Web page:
In 2006 the new Canadian government announced it was abandoning its targets to cut greenhouse gases under the Kyoto protocol. No other country that had ratified the treaty has done this. Canada was meant to have cut emissions by 6% between 1990 and 2012. Instead they have already risen by 26%.

It is now clear that Canada will refuse to be sanctioned for abandoning its legal obligations. The Kyoto protocol can be enforced only through goodwill: countries must agree to accept punitive future obligations if they miss their current targets. But the future cut Canada has volunteered is smaller than that of any other rich nation. Never mind special measures; it won’t accept even an equal share. The Canadian government is testing the international process to destruction and finding that it breaks all too easily. By demonstrating that climate sanctions aren’t worth the paper they’re written on, it threatens to render any treaty struck at Copenhagen void.

After giving the finger to Kyoto, Canada then set out to prevent the other nations striking a successor agreement. At the end of 2007, it singlehandedly blocked a Commonwealth resolution to support binding targets for industrialised nations. After the climate talks in Poland in December 2008, it won the Fossil of the Year award, presented by environmental groups to the country that had done most to disrupt the talks. The climate change performance index, which assesses the efforts of the world’s 60 richest nations, was published in the same month. Saudi Arabia came 60th. Canada came 59th.

In June this year the media obtained Canadian briefing documents which showed the government was scheming to divide the Europeans. During the meeting in Bangkok in October, almost the entire developing world bloc walked out when the Canadian delegate was speaking, as they were so revolted by his bullying. Last week the Commonwealth heads of government battled for hours (and eventually won) against Canada’s obstructions. A concerted campaign has now begun to expel Canada from the Commonwealth.

In Copenhagen next week, this country will do everything in its power to wreck the talks. The rest of the world must do everything in its power to stop it. But such is the fragile nature of climate agreements that one rich nation – especially a member of the G8, the Commonwealth and the Kyoto group of industrialised countries – could scupper the treaty. Canada now threatens the wellbeing of the world.

Why? There’s a simple answer: Canada is developing the world’s second largest reserve of oil. Did I say oil? It’s actually a filthy mixture of bitumen, sand, heavy metals and toxic organic chemicals. The tar sands, most of which occur in Alberta, are being extracted by the biggest opencast mining operation on earth. An area the size of England, comprising pristine forests and marshes, will be be dug up – unless the Canadians can stop this madness. Already it looks like a scene from the end of the world: the strip-miners are creating a churned black hell on an unimaginable scale.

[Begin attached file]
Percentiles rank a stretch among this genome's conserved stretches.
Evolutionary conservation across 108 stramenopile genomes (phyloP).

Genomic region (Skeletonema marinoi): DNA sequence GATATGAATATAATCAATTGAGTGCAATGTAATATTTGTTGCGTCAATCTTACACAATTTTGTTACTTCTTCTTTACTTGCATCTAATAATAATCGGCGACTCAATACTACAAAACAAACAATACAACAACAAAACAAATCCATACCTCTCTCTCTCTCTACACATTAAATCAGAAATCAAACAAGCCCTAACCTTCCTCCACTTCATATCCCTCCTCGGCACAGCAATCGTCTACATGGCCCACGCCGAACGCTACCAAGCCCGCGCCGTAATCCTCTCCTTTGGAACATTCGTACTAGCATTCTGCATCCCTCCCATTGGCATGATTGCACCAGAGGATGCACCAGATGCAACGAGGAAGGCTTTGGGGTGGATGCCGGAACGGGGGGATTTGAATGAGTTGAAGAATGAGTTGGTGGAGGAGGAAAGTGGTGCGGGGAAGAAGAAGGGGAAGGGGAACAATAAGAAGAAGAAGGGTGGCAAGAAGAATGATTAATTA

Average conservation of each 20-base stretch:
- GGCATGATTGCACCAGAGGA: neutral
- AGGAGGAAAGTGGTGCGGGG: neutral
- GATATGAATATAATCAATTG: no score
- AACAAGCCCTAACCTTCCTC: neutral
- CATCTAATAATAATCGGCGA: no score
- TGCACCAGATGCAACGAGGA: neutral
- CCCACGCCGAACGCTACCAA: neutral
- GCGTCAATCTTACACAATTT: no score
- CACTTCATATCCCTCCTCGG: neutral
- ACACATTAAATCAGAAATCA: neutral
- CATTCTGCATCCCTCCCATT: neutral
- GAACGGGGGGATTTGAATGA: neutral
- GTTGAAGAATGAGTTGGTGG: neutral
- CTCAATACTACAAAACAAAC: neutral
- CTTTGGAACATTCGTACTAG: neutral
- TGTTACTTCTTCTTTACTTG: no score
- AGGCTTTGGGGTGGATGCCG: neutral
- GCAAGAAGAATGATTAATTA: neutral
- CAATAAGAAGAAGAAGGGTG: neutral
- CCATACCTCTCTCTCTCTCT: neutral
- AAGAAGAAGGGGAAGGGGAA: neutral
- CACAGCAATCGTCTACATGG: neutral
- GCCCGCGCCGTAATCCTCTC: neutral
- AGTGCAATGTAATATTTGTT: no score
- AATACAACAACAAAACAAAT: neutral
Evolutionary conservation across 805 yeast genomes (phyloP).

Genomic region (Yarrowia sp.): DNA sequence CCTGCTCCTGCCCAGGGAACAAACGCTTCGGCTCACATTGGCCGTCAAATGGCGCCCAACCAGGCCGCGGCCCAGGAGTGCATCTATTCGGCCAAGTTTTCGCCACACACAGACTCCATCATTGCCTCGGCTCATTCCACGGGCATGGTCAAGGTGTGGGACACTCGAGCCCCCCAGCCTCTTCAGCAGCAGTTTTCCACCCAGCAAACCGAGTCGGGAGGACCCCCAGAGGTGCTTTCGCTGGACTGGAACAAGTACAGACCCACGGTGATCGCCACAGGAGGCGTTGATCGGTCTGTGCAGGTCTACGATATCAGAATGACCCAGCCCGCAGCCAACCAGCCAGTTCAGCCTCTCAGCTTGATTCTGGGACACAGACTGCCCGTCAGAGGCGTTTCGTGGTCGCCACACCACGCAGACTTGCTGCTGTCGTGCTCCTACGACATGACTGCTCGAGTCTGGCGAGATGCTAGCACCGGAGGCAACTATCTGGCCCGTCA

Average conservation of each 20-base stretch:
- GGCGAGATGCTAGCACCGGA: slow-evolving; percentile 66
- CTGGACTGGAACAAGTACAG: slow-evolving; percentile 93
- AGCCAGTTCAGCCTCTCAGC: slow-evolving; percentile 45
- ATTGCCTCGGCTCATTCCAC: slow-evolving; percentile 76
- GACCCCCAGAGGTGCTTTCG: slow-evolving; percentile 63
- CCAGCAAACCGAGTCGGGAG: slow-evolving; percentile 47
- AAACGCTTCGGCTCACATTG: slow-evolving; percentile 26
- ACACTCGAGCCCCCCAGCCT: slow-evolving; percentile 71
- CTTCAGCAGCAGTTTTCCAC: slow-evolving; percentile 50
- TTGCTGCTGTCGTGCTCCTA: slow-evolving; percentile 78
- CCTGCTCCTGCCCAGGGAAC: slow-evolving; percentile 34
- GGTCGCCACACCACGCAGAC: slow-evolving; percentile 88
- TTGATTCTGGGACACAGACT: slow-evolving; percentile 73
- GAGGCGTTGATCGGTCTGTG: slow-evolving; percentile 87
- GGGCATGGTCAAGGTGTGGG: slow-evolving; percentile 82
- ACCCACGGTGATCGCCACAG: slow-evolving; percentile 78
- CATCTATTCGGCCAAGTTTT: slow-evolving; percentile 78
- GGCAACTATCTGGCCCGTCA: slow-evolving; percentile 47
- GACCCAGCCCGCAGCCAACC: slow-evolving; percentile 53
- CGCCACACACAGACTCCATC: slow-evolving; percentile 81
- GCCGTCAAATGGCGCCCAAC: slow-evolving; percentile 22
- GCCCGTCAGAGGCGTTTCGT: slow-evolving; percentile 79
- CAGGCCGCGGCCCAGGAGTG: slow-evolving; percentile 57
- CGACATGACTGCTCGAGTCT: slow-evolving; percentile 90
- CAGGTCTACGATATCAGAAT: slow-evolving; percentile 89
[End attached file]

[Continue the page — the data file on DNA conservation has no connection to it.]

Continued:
To extract oil from this mess, it needs to be heated and washed. Three barrels of water are used to process one barrel of oil. The contaminated water is held in vast tailings ponds, some so toxic that the tar companies employ people to scoop dead birds off the surface. Most are unlined. They leak organic poisons, arsenic and mercury into the rivers. The First Nations people living downstream have developed a range of exotic cancers and auto-immune diseases.

Refining tar sands requires two to three times as much energy as refining crude oil. The companies exploiting them burn enough natural gas to heat six million homes. Alberta’s tar sands operation is the world’s biggest single industrial source of carbon emissions. By 2020, if the current growth continues, it will produce more greenhouse gases than Ireland or Denmark. Already, thanks in part to the tar mining, Canadians have almost the highest per capita emissions on earth, and the stripping of Alberta has scarcely begun.

Canada hasn’t acted alone. The biggest leaseholder in the tar sands is Shell, a company that has spent millions persuading the public that it respects the environment. The other great greenwasher, BP, initially decided to stay out of tar. Now it has invested in plants built to process it. The British bank RBS, 70% of which belongs to you and me (the government’s share will soon rise to 84%), has lent or underwritten £8bn for mining the tar sands.

The purpose of Canada’s assault on the international talks is to protect this industry. This is not a poor nation. It does not depend for its economic survival on exploiting this resource. But the tar barons of Alberta have been able to hold the whole country to ransom. They have captured Canada’s politics and are turning this lovely country into a cruel and thuggish place.

Canada is a cultured, peaceful nation, which every so often allows a band of Neanderthals to trample over it. Timber firms were licensed to log the old-growth forest in Clayaquot Sound; fishing companies were permitted to destroy the Grand Banks: in both cases these get-rich-quick schemes impoverished Canada and its reputation. But this is much worse, as it affects the whole world. The government’s scheming at the climate talks is doing for its national image what whaling has done for Japan.

I will not pretend that this country is the only obstacle to an agreement at Copenhagen. But it is the major one. It feels odd to be writing this. The immediate threat to the global effort to sustain a peaceful and stable world comes not from Saudi Arabia or Iran or China. It comes from Canada. How could that be true?

© 2009 Guardian News and Media Limited

George Monbiot is the author of the best selling books The Age of Consent: a manifesto for a new world order and Captive State: the corporate takeover of Britain. He writes a weekly column for the Guardian newspaper. Visit his website at www.monbiot.com